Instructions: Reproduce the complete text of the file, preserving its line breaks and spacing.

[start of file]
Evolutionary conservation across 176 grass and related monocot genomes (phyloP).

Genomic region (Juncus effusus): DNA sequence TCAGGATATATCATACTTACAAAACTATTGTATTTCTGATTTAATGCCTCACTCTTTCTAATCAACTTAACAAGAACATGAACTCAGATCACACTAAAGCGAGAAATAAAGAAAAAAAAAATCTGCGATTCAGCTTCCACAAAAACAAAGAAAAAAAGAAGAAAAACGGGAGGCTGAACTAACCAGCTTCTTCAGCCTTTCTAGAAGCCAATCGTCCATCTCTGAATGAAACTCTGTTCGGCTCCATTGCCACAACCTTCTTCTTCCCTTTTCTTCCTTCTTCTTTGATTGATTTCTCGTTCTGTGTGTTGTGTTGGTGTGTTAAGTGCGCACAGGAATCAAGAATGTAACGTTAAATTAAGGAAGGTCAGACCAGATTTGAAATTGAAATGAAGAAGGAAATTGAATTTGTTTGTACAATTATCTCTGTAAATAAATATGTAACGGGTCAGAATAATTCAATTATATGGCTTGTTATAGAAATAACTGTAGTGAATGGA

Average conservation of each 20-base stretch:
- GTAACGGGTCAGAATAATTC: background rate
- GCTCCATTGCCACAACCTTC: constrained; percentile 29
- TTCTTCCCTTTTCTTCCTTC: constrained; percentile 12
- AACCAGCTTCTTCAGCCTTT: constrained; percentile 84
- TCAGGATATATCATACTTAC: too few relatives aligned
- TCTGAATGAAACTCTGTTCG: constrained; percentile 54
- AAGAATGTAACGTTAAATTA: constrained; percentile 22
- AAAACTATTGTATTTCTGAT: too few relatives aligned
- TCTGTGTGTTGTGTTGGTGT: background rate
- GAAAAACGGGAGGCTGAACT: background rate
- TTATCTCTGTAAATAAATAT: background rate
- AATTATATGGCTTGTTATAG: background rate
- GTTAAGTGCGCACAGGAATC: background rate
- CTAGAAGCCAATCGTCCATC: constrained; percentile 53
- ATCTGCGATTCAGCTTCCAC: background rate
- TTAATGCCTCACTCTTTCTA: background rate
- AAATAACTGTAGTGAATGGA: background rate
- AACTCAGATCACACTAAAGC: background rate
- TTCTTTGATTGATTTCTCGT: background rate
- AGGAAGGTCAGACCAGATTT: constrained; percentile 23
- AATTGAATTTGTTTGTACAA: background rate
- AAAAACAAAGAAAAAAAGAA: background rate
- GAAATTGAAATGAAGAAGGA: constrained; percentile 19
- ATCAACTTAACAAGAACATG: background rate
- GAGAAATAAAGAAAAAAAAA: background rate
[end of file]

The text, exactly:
Evolutionary conservation across 176 grass and related monocot genomes (phyloP).

Genomic region (Juncus effusus): DNA sequence TCAGGATATATCATACTTACAAAACTATTGTATTTCTGATTTAATGCCTCACTCTTTCTAATCAACTTAACAAGAACATGAACTCAGATCACACTAAAGCGAGAAATAAAGAAAAAAAAAATCTGCGATTCAGCTTCCACAAAAACAAAGAAAAAAAGAAGAAAAACGGGAGGCTGAACTAACCAGCTTCTTCAGCCTTTCTAGAAGCCAATCGTCCATCTCTGAATGAAACTCTGTTCGGCTCCATTGCCACAACCTTCTTCTTCCCTTTTCTTCCTTCTTCTTTGATTGATTTCTCGTTCTGTGTGTTGTGTTGGTGTGTTAAGTGCGCACAGGAATCAAGAATGTAACGTTAAATTAAGGAAGGTCAGACCAGATTTGAAATTGAAATGAAGAAGGAAATTGAATTTGTTTGTACAATTATCTCTGTAAATAAATATGTAACGGGTCAGAATAATTCAATTATATGGCTTGTTATAGAAATAACTGTAGTGAATGGA

Average conservation of each 20-base stretch:
- GTAACGGGTCAGAATAATTC: background rate
- GCTCCATTGCCACAACCTTC: constrained; percentile 29
- TTCTTCCCTTTTCTTCCTTC: constrained; percentile 12
- AACCAGCTTCTTCAGCCTTT: constrained; percentile 84
- TCAGGATATATCATACTTAC: too few relatives aligned
- TCTGAATGAAACTCTGTTCG: constrained; percentile 54
- AAGAATGTAACGTTAAATTA: constrained; percentile 22
- AAAACTATTGTATTTCTGAT: too few relatives aligned
- TCTGTGTGTTGTGTTGGTGT: background rate
- GAAAAACGGGAGGCTGAACT: background rate
- TTATCTCTGTAAATAAATAT: background rate
- AATTATATGGCTTGTTATAG: background rate
- GTTAAGTGCGCACAGGAATC: background rate
- CTAGAAGCCAATCGTCCATC: constrained; percentile 53
- ATCTGCGATTCAGCTTCCAC: background rate
- TTAATGCCTCACTCTTTCTA: background rate
- AAATAACTGTAGTGAATGGA: background rate
- AACTCAGATCACACTAAAGC: background rate
- TTCTTTGATTGATTTCTCGT: background rate
- AGGAAGGTCAGACCAGATTT: constrained; percentile 23
- AATTGAATTTGTTTGTACAA: background rate
- AAAAACAAAGAAAAAAAGAA: background rate
- GAAATTGAAATGAAGAAGGA: constrained; percentile 19
- ATCAACTTAACAAGAACATG: background rate
- GAGAAATAAAGAAAAAAAAA: background rate